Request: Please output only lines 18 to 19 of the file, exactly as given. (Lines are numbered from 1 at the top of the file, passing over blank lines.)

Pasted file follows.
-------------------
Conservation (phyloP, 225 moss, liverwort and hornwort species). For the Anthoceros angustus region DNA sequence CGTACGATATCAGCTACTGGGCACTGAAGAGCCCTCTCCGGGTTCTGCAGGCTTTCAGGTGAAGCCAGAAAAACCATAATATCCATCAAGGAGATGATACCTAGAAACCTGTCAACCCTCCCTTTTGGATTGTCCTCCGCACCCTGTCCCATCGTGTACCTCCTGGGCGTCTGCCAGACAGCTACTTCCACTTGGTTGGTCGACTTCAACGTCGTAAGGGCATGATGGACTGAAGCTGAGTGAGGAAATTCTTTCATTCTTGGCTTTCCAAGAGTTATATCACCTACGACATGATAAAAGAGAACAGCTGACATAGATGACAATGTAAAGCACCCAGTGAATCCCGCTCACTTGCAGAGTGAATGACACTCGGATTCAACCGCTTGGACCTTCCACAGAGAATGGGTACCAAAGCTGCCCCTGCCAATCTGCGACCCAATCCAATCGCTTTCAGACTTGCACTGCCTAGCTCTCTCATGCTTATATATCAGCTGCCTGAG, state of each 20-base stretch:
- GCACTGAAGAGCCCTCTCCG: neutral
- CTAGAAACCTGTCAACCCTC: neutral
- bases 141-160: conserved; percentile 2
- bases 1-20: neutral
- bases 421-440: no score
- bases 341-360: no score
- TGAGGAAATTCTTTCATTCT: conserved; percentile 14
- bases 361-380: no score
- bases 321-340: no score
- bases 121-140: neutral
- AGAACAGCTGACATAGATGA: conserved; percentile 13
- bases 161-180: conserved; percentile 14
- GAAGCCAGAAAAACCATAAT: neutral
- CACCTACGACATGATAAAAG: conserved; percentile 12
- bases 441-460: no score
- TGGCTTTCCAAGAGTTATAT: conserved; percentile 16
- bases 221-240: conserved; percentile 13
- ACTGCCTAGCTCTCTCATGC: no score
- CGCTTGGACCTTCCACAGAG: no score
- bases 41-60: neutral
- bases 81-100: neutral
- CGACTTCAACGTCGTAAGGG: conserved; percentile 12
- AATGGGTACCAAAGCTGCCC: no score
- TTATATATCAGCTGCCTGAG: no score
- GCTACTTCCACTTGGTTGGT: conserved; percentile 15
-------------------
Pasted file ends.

- bases 221-240: conserved; percentile 13
- ACTGCCTAGCTCTCTCATGC: no score